But it gets worse. And here is the hubris of stupidity made blatant. The idiot, and I apologize to idiots the world over by lumping him in with them, then pointed a finger at my caller and said, "My partner didn't have his bid, that is why we lost," or approximately those words. Now, in civilized society, we don't let mental incompetents demonstrate so clearly their lack of mental acumen AND complete and utter cluelessness without somebody there to guard them from having fingers around their throat trying to choke the stupidity out of them. That's a fool's errand. The oaf then responded to one of his other teammates asking about what possessed him to bid again after pre-empting with, "Oh so you're an expert now."

  Because, after all, he's a LIFE MASTER with more points than the rest of his team combined.

  And therein lies the rub. Bridge was an activity where becoming a Life Master was something of an accomplishment. You had to fight and scratch for the points to become a Life Master and for a long time, Life Masters were all good to great to the best there ever was. No more. You can become a Life Master by spending your money playing frequently ... the LIFE part of Life Master. It's been decades since Life Master meant MASTER. And of late, it's gotten so bad that arboreal microbes like this brainless excuse for a card-pusher have become a Life Master. And far too many then thrust that title into any conversation with the great unwashed who have yet to pay their dues and join the unexalted ranks as some sign of expertise. The mere thought that having described his hand accurately with his initial bid barred him from TELLING THE SAME STORY later, at the expense of his team winning, prompted his boorish behaviour.

  I would not have had the strength to wait until the event's conclusion to tell this uninformed bozo that I couldn't stomach playing with him anymore. I'd have quit on the spot, suspecting him of being in cahoots with the opposition. I might have talked to a lawyer to see if I could sue him for non-support. For mental cruelty. But my caller is a far nicer man than I and bided his time. Chewing at the insides of his mouth. Not wanting to explode because he's civilized (and I am most definitely not).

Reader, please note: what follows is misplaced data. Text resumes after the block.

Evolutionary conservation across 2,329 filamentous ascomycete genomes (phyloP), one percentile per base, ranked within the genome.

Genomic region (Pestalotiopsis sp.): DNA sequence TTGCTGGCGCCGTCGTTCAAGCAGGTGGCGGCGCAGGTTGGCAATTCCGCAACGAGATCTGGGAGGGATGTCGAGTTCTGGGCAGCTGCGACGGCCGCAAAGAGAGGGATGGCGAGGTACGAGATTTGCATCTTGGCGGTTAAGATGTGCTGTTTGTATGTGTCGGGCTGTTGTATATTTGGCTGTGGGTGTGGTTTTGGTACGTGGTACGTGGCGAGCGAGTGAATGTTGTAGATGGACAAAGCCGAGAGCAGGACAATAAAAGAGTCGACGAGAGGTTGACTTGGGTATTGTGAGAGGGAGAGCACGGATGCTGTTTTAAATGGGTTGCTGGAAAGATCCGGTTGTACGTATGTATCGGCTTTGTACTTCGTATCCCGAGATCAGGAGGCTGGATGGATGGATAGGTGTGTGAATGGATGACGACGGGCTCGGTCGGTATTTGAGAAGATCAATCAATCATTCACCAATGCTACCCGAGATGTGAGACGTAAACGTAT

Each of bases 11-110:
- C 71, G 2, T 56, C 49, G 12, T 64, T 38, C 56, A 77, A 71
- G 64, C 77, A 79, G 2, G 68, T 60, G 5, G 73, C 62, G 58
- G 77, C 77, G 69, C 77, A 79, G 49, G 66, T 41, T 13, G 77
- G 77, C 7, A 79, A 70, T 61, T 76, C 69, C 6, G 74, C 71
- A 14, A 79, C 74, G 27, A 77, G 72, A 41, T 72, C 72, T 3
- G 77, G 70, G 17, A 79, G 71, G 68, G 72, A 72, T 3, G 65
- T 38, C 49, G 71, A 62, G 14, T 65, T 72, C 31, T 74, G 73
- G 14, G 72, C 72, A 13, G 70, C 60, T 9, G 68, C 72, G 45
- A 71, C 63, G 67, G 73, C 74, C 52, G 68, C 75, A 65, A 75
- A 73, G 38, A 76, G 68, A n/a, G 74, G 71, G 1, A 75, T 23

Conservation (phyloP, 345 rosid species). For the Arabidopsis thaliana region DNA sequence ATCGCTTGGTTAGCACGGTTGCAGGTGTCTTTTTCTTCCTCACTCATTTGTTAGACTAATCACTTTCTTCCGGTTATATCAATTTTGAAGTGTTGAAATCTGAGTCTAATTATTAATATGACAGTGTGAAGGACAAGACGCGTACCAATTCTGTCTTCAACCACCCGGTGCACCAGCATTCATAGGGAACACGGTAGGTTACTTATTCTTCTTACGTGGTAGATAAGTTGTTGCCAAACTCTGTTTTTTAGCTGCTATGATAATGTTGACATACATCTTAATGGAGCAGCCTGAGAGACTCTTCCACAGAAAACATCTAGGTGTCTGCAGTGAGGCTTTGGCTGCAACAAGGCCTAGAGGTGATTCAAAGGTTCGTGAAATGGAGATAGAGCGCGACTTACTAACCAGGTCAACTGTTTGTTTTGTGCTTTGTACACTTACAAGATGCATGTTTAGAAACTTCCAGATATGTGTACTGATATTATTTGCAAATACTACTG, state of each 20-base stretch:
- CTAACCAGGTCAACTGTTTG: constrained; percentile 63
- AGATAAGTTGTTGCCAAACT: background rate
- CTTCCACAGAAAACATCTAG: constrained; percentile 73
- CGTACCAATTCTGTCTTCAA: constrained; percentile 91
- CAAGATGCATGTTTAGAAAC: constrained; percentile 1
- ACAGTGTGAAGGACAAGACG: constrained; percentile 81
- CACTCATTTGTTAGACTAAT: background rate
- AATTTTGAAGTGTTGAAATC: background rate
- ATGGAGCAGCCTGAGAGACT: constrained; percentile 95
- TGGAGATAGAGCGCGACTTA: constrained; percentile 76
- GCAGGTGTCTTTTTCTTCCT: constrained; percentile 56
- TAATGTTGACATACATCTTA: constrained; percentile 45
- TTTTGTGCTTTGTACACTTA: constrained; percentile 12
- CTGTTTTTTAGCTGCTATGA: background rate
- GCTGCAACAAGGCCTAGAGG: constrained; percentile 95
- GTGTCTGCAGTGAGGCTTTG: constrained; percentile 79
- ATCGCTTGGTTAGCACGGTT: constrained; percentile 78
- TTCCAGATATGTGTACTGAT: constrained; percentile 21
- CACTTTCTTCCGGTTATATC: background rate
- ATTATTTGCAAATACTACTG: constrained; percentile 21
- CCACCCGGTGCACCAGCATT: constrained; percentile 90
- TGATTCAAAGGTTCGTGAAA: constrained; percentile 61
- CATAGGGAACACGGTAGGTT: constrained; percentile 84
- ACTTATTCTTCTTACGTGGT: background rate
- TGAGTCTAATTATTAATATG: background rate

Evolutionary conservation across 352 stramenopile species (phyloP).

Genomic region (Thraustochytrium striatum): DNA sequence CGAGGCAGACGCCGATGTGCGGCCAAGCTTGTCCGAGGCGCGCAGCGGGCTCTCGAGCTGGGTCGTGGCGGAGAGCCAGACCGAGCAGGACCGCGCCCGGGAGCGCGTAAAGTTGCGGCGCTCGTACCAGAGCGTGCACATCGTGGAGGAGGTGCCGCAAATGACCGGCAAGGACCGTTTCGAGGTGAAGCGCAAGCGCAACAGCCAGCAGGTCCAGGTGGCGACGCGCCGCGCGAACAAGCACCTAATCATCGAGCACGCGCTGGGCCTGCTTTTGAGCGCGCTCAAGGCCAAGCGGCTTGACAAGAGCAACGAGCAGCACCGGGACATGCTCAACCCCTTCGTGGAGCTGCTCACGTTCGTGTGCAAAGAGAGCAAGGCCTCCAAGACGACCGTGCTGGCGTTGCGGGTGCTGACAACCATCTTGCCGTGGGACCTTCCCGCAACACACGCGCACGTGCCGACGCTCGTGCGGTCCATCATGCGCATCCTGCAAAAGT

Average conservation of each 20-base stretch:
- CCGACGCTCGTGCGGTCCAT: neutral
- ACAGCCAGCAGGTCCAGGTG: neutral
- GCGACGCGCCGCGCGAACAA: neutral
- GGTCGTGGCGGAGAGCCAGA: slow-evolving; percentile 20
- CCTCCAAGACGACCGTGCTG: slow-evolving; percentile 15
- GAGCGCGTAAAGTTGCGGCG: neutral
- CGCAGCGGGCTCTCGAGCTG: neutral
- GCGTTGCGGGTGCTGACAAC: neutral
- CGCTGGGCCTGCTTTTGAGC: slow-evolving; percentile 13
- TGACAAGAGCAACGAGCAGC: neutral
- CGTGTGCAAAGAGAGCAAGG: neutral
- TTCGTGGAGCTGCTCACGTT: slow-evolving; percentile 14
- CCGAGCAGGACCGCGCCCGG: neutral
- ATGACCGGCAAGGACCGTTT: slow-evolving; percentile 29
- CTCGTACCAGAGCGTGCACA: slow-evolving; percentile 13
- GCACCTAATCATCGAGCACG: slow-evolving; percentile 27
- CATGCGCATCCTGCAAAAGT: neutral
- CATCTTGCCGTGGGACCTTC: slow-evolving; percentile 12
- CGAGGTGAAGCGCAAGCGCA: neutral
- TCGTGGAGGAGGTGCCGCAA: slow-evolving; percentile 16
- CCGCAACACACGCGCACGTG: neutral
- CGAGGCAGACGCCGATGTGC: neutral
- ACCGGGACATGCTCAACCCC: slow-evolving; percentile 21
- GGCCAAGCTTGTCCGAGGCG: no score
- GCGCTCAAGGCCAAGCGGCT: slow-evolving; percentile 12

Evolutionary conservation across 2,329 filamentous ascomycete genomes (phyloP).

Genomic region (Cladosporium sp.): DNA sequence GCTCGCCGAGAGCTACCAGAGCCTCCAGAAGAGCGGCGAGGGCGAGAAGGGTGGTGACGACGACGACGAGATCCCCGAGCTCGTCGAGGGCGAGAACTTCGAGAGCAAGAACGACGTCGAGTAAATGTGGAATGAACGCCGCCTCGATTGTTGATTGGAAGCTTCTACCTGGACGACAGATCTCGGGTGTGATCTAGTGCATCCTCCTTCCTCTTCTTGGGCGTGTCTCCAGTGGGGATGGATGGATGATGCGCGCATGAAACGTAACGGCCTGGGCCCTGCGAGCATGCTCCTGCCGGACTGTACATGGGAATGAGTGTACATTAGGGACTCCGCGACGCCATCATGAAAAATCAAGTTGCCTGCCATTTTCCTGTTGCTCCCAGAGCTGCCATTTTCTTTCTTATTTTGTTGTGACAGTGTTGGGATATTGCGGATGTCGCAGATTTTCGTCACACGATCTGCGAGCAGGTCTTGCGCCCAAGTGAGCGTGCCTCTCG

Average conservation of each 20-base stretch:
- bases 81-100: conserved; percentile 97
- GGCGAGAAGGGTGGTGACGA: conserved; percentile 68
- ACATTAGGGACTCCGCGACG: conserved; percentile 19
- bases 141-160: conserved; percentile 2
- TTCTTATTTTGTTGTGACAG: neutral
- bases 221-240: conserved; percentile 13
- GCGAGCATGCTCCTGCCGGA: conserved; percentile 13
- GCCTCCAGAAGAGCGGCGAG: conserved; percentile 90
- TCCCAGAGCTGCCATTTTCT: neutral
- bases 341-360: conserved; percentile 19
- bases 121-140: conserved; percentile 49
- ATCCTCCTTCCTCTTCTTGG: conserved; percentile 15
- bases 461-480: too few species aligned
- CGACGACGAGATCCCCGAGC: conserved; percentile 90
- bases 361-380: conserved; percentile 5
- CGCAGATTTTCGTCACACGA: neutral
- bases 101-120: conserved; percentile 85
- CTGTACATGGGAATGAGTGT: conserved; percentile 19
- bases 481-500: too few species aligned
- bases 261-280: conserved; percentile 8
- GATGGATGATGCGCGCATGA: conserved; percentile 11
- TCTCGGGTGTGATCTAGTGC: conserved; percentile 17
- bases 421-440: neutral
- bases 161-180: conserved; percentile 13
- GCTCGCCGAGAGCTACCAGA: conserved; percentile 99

Before it's brought up as some sort of an excuse, some partnerships DO allow pre-emptors to bid again. By agreement, those partnerships allow for pre-emptor to have as many as six cards in a side suit. To NOT be disciplined. To take their chances because they will get into some pickles and depend on their stellar card-play to mitigate their gambling at the table. But this was NOT such an occasion with such an agreement by such a pair. This was directly the opposite. Unstated, but just as cast in stone as the requirements for opening two spades, was the rule that prevented the opener from bidding again unless forced to by partner.

  I typed in "bridge bidding again after a preempt" into Google and returned a long list, most of which had snippets like this: Once you preempt do not bid again unless you are forced to do so by your partner. That was from the VERY FIRST ENTRY, a link to one of Richard Pavlicek's teaching pages. Pavlicek is one of the best teachers (and players) in the American Contract Bridge League. He calls the prohibition against bidding again a Universal Rule. And he highlights the rule in a big, hard-to-miss pink box. And similarly statements can be read in ANY of the first 100 links Google conjures up.